When Domestic and Family Violence Turns Deadly?

Recently the Brisbane suburb of Logan mourned the death of Father and Nurse/Care Manager Stanley Obi aged 33 who died at the hands of his ex-partner and mother to his children, Sarah Mudge aged 31. Ms. Mudge is reported to have broken into Mr. Obi’s home, doused him and his girlfriend in petrol, and then set the house alight.

Fortunately, the 3 children managed to escape the burning house but sadly both Mr. Obi and Ms. Mudge died due to the significant burns sustained to their bodies.

The question on everyone’s mind is how did this happen? Could this tragedy have been prevented? With domestic and family violence statistics sadly on the rise, cases like this are occurring all too often.

Mr. Obi and Ms. Mudge reportedly had a difficult relationship plagued with domestic violence incidents, particularly post-separation. In recent months, both parties had taken out DVOs against each other and the situation appeared to have escalated. In addition to this, there were court proceedings on foot concerning the care and welfare of the children.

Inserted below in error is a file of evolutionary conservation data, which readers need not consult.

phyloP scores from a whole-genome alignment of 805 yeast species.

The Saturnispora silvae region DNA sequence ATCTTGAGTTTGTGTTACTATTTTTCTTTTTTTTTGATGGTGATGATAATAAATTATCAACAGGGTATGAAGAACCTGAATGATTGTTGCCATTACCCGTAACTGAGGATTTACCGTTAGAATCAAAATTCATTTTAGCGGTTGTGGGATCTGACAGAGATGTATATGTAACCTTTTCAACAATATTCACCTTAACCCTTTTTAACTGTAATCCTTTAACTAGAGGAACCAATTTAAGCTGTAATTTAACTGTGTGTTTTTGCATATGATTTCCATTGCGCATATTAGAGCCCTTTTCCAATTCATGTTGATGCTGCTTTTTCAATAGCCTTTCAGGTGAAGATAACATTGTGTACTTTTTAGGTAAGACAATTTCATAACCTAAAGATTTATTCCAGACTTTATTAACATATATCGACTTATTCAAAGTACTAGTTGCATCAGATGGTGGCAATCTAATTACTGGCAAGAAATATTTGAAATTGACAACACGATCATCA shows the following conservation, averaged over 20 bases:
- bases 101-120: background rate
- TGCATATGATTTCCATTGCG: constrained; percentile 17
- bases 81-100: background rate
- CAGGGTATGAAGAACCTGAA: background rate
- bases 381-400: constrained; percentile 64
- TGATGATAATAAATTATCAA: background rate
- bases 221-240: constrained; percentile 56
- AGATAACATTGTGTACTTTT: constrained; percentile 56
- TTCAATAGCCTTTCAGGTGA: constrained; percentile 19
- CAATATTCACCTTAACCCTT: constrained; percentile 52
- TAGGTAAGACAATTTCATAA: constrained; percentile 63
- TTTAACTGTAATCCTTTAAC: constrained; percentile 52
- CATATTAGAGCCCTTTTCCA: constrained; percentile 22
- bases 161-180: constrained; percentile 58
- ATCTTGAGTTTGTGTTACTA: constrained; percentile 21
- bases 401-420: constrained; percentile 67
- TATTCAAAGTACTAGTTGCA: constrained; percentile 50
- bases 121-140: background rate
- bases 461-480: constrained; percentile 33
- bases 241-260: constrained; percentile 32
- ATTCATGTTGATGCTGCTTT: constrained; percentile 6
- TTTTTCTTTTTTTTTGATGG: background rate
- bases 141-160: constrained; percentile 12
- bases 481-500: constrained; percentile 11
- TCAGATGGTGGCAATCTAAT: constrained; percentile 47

Just days before the catastrophe, Ms. Mudge reportedly lost custody of 3 of her 4 children in family court proceedings. She alleged Mr. Obi was the abuser and that the children were in danger of being with him but the Court found it in Mr. Obi’s favor, believing it to be in the children’s best interests to reside with their Father.

Increased funding is being called for all DV support services, in addition to counseling services, financial support, and emergency accommodation. Spreading awareness of what constitutes domestic and family violence is also required to inform the community and empower individuals to recognize signs that they or someone they know may be at risk.